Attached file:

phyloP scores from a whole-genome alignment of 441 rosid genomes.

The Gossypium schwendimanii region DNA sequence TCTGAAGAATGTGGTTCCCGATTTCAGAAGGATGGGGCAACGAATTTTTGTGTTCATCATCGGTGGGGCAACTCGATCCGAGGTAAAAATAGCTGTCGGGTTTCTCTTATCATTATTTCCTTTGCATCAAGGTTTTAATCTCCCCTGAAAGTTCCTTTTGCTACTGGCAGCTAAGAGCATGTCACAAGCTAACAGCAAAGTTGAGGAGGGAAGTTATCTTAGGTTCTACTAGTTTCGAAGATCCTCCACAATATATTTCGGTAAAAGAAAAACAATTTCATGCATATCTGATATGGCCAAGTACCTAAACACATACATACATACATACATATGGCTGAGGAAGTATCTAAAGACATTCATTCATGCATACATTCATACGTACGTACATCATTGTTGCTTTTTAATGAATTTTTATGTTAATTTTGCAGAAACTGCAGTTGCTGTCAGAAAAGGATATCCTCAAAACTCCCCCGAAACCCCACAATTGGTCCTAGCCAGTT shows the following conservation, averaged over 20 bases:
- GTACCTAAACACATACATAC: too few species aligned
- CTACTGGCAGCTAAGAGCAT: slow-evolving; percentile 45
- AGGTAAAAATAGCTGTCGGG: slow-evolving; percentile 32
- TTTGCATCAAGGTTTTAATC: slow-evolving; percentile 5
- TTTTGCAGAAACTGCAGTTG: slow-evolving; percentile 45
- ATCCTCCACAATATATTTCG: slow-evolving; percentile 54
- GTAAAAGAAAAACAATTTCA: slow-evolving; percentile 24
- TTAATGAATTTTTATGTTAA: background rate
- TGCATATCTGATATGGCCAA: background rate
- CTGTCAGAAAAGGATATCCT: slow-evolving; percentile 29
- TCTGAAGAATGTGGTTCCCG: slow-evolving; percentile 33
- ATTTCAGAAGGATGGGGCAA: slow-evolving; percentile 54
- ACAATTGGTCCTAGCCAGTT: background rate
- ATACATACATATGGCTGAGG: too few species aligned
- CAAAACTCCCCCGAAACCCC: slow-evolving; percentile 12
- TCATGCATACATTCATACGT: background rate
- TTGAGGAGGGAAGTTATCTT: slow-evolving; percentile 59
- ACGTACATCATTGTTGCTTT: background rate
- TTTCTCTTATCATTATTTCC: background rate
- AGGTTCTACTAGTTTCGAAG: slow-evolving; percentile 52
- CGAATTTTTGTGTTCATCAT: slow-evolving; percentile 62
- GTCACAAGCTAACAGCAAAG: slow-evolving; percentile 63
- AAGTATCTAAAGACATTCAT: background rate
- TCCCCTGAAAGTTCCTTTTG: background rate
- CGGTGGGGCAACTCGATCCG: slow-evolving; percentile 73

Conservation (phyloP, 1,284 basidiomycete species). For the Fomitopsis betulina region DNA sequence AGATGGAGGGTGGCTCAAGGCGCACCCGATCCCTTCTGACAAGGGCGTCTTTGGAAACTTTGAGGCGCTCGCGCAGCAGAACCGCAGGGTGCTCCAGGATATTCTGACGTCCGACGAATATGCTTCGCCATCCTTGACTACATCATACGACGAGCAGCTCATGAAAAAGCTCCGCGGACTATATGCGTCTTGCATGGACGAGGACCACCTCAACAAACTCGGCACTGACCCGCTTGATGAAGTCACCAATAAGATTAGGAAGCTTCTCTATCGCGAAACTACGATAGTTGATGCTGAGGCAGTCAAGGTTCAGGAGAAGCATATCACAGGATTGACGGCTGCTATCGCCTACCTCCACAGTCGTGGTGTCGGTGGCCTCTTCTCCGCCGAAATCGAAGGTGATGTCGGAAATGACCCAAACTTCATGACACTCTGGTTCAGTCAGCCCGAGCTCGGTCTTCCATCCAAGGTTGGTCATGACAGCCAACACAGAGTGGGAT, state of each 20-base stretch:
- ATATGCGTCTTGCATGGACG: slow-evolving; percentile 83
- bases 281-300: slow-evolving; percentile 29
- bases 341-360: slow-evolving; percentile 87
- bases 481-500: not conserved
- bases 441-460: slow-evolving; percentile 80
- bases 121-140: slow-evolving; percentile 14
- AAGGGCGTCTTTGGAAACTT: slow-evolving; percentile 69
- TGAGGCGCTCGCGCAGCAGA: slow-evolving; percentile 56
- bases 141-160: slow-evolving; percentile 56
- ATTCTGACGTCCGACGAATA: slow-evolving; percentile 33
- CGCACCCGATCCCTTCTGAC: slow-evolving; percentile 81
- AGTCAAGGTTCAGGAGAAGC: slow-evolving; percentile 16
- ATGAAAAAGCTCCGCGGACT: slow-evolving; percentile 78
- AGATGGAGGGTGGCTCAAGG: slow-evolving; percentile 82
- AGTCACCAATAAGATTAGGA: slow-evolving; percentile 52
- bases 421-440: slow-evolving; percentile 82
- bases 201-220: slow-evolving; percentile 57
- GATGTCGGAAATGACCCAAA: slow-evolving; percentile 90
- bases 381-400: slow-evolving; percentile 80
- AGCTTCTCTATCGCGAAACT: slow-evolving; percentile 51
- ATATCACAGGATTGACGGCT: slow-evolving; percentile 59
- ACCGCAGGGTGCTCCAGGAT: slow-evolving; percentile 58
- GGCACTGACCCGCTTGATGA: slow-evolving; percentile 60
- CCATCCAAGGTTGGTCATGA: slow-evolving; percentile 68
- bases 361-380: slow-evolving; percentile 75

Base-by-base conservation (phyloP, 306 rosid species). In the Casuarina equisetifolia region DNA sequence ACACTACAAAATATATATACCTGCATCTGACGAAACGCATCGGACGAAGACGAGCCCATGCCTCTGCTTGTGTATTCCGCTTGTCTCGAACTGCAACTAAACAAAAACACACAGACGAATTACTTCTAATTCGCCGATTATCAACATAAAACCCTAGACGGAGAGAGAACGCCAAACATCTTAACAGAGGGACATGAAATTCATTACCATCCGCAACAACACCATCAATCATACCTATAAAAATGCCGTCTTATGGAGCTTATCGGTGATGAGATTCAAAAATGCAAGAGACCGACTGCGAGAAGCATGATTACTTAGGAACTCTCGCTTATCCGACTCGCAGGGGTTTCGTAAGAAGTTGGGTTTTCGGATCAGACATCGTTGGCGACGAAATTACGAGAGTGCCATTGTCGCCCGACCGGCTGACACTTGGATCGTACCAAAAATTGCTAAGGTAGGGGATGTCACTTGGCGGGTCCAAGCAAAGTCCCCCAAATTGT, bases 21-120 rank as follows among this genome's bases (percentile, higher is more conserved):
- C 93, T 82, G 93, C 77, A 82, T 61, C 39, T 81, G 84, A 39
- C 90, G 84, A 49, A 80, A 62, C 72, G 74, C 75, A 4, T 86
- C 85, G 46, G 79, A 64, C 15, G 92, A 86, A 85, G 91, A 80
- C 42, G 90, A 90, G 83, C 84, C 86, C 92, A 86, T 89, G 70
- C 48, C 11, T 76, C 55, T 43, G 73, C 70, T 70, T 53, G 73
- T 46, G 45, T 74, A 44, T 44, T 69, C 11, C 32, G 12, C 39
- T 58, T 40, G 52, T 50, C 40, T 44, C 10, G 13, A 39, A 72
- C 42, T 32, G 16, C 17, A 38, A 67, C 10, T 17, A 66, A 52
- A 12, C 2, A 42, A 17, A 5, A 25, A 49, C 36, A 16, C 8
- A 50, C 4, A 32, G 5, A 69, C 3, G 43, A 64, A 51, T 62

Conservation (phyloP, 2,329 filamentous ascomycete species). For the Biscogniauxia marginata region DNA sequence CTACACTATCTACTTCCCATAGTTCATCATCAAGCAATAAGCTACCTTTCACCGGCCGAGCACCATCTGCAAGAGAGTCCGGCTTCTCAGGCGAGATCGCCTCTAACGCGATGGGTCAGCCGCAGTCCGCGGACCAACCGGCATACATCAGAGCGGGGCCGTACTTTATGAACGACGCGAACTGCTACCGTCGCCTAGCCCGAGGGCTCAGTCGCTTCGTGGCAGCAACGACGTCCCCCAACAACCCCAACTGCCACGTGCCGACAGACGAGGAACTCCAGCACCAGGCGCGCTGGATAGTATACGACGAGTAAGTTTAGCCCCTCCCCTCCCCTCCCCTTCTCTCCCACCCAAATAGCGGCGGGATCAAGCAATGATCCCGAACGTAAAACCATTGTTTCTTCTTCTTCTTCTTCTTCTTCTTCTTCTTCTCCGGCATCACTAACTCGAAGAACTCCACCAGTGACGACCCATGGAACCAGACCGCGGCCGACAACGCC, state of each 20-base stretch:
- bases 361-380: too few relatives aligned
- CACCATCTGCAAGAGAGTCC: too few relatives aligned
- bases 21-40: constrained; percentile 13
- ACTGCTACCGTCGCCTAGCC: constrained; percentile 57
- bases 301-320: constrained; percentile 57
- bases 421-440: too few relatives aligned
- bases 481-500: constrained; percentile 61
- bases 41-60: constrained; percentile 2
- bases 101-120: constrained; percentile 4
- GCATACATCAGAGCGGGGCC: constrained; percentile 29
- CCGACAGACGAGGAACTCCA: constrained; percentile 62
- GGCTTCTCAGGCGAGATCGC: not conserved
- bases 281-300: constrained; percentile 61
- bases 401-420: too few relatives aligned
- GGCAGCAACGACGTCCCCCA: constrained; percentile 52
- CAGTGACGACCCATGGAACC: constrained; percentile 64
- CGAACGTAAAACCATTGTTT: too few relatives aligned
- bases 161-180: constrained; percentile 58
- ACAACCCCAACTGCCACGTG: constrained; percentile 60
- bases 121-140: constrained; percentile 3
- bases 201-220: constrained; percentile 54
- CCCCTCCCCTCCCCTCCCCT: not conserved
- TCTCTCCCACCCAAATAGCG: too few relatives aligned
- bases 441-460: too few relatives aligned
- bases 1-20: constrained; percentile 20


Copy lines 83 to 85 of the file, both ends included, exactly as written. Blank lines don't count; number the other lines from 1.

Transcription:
- bases 161-180: constrained; percentile 58
- ACAACCCCAACTGCCACGTG: constrained; percentile 60
- bases 121-140: constrained; percentile 3